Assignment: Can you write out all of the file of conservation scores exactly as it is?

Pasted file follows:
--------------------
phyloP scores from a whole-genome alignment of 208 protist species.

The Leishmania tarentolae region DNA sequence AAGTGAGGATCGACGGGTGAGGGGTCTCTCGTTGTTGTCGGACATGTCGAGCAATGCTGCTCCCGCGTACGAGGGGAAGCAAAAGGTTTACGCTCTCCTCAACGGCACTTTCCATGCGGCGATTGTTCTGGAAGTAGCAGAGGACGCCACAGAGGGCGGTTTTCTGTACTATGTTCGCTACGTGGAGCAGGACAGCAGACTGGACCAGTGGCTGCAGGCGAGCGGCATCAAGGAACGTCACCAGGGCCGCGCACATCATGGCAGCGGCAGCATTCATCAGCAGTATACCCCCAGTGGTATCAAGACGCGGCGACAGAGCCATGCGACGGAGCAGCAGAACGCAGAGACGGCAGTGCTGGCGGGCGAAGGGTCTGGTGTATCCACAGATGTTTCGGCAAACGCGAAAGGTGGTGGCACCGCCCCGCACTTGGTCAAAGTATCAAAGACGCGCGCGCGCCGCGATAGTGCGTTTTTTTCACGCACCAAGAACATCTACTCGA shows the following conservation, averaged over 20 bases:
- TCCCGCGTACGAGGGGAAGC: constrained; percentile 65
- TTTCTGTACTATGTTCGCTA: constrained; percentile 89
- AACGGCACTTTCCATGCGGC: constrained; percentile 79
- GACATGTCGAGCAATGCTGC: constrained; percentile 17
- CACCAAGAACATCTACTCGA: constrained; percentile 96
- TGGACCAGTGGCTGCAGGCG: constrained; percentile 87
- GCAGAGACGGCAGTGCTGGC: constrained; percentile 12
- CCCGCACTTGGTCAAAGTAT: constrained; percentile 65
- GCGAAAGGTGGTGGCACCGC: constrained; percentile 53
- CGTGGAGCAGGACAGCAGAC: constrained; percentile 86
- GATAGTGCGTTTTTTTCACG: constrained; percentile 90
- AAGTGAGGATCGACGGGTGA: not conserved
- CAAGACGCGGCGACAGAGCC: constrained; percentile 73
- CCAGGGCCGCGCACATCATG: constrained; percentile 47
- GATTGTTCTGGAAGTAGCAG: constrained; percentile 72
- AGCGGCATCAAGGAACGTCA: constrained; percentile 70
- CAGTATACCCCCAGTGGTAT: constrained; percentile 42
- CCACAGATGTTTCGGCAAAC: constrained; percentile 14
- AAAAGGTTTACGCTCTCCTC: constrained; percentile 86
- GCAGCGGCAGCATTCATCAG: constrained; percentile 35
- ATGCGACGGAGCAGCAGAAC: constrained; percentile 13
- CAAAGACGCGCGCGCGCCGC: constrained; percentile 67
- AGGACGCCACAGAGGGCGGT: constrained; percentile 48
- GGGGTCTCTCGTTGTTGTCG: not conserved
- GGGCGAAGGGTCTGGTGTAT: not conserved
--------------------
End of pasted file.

phyloP scores from a whole-genome alignment of 208 protist species.

The Leishmania tarentolae region DNA sequence AAGTGAGGATCGACGGGTGAGGGGTCTCTCGTTGTTGTCGGACATGTCGAGCAATGCTGCTCCCGCGTACGAGGGGAAGCAAAAGGTTTACGCTCTCCTCAACGGCACTTTCCATGCGGCGATTGTTCTGGAAGTAGCAGAGGACGCCACAGAGGGCGGTTTTCTGTACTATGTTCGCTACGTGGAGCAGGACAGCAGACTGGACCAGTGGCTGCAGGCGAGCGGCATCAAGGAACGTCACCAGGGCCGCGCACATCATGGCAGCGGCAGCATTCATCAGCAGTATACCCCCAGTGGTATCAAGACGCGGCGACAGAGCCATGCGACGGAGCAGCAGAACGCAGAGACGGCAGTGCTGGCGGGCGAAGGGTCTGGTGTATCCACAGATGTTTCGGCAAACGCGAAAGGTGGTGGCACCGCCCCGCACTTGGTCAAAGTATCAAAGACGCGCGCGCGCCGCGATAGTGCGTTTTTTTCACGCACCAAGAACATCTACTCGA shows the following conservation, averaged over 20 bases:
- TCCCGCGTACGAGGGGAAGC: constrained; percentile 65
- TTTCTGTACTATGTTCGCTA: constrained; percentile 89
- AACGGCACTTTCCATGCGGC: constrained; percentile 79
- GACATGTCGAGCAATGCTGC: constrained; percentile 17
- CACCAAGAACATCTACTCGA: constrained; percentile 96
- TGGACCAGTGGCTGCAGGCG: constrained; percentile 87
- GCAGAGACGGCAGTGCTGGC: constrained; percentile 12
- CCCGCACTTGGTCAAAGTAT: constrained; percentile 65
- GCGAAAGGTGGTGGCACCGC: constrained; percentile 53
- CGTGGAGCAGGACAGCAGAC: constrained; percentile 86
- GATAGTGCGTTTTTTTCACG: constrained; percentile 90
- AAGTGAGGATCGACGGGTGA: not conserved
- CAAGACGCGGCGACAGAGCC: constrained; percentile 73
- CCAGGGCCGCGCACATCATG: constrained; percentile 47
- GATTGTTCTGGAAGTAGCAG: constrained; percentile 72
- AGCGGCATCAAGGAACGTCA: constrained; percentile 70
- CAGTATACCCCCAGTGGTAT: constrained; percentile 42
- CCACAGATGTTTCGGCAAAC: constrained; percentile 14
- AAAAGGTTTACGCTCTCCTC: constrained; percentile 86
- GCAGCGGCAGCATTCATCAG: constrained; percentile 35
- ATGCGACGGAGCAGCAGAAC: constrained; percentile 13
- CAAAGACGCGCGCGCGCCGC: constrained; percentile 67
- AGGACGCCACAGAGGGCGGT: constrained; percentile 48
- GGGGTCTCTCGTTGTTGTCG: not conserved
- GGGCGAAGGGTCTGGTGTAT: not conserved